Politics & Policy

Total Confusion on Elective-Abortion Coverage

Explaining Obamacare at a fair in Miami, December 2013 (Joe Raedle/Getty Images)
Asked if plans cover abortion, insurance agents give every answer in the book — except a straight one.

Now ten months since the rollout of Obamacare, with about three months to go until the next enrollment period begins, we’re seeing a shift in how insurance companies delimit and describe their coverage of elective abortion. Unlike the pervasive, confused silence on the issue of elective-abortion coverage reported last October by the Charlotte Lozier Institute, insurance companies now are seemingly able to answer the question, “Do your individual plans offered on the exchange cover elective abortion?” The only problem: Those answers keep changing depending on who’s talking.

To begin at the beginning, CLI selected New York’s health-insurance exchange as a starting point to identify which individual plans include or exclude elective abortion — or “interruption of pregnancy,” as it is also termed in the state’s insurance lingo. Via the exchange’s web chat, CLI recently asked a representative whether the multi-state plans offered in New York cover elective abortion. The representative replied, “This information is not in my portal.” But she did provide a helpful URL to the directory of all the insurance companies in question, so that CLI could contact each directly.

And down the rabbit hole we went.

Our findings include these exceptional instances of readily given and yet inconsistent replies to the question of whether elective abortion is covered:

‐United Healthcare’s plans in New York In sum: No, none do; and, yes, all do.

One agent contacted by phone on July 7 said that none of their plans covers elective abortion. Another representative informed CLI by phone on July 22 that all United Healthcare plans on the New York exchange cover elective abortion, quoting the plan as permitting “one procedure per member per calendar year.”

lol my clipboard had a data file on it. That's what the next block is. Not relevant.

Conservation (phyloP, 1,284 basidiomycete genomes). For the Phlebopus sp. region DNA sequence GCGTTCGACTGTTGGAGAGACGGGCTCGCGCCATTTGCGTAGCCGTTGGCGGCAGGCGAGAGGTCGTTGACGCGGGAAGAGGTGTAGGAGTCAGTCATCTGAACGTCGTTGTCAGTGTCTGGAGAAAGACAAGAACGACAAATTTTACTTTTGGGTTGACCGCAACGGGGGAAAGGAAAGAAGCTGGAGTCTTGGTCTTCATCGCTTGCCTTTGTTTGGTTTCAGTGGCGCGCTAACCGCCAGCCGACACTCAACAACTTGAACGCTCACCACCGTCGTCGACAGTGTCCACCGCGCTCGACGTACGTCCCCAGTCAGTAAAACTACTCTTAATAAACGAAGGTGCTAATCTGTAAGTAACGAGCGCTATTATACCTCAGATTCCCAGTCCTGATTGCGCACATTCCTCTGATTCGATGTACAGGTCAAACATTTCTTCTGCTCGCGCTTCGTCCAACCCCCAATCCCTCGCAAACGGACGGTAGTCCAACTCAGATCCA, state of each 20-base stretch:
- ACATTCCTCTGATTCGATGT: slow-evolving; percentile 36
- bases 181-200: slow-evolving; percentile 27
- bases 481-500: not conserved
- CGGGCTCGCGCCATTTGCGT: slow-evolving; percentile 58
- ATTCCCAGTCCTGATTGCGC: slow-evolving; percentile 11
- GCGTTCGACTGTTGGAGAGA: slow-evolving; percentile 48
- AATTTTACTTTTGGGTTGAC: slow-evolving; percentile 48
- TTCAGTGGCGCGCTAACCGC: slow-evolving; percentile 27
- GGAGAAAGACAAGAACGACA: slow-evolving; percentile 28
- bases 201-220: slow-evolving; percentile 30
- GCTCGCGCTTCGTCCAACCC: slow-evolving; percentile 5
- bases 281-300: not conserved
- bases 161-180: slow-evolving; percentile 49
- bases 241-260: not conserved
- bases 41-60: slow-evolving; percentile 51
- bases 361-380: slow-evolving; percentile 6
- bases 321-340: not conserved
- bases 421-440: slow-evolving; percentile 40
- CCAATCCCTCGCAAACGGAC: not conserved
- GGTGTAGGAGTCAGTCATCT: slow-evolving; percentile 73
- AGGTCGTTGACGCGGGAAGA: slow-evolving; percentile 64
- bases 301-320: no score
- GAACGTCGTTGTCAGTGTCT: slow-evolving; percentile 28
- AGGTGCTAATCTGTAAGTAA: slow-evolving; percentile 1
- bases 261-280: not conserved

‐Empire BlueCross BlueShield’s plans in New York In sum: Yes, all do cover elective abortion, including the multi-state plans (MSPs). (But, under the terms of Obamacare, at least one MSP in each state must exclude coverage of elective abortion.) And, no, none do.

Two licensed agents contacted by phone on July 1 and 2 stated, “All of [Empire’s plans on the New York exchange] cover elective abortion.” When asked if the MSPs offered on the exchange do as well, both emphatically confirmed this twice, one declaring that the “benefits do not change” according to whether the plan is an MSP or not.

The Office of Personnel Management (OPM), on the other hand, states: “As required by the Affordable Care Act, MSP insurers in each State must offer at least one plan that does not include elective abortion services.” CLI sent a letter to Empire BlueCross BlueShield on July 10 requesting clarification; we still await a reply.

Two live-chat agents contacted on July 22 informed CLI that no elective abortions are covered, one explaining that “it will be considered” only if it is medically necessary.” When asked for the definition of medical necessity, the agent responded: “health-care services or supplies needed to prevent, diagnose, or treat an illness, injury, condition, disease, or its symptoms and that meet accepted standards of medicine.” The agent then apologized that there wasn’t a plan document online stating this. She added: “I know that information because that is what the direct-sales team has been told.” The second live-chat agent likewise stated, “None of our plans cover elective abortion.”

CLI also looked at individual-marketplace plans in Vermont, a state that lacks legislation banning elective abortion in the exchange and that does not currently participate in the Multi-State Plan Program — which means that all plans in Vermont are free to cover elective abortion. (It is also on the fast track to being the first state with a single-payer system.)

MVP’s plans in Vermont ​ In sum: No, none do; no, you need authorization; yes, all do, and you do not need authorization; yes, all do again; sorry, really, none do.

A live-chat agent informed CLI on July 16 that elective abortion is not covered. We were inexplicably disconnected after asking for a plan document stating this.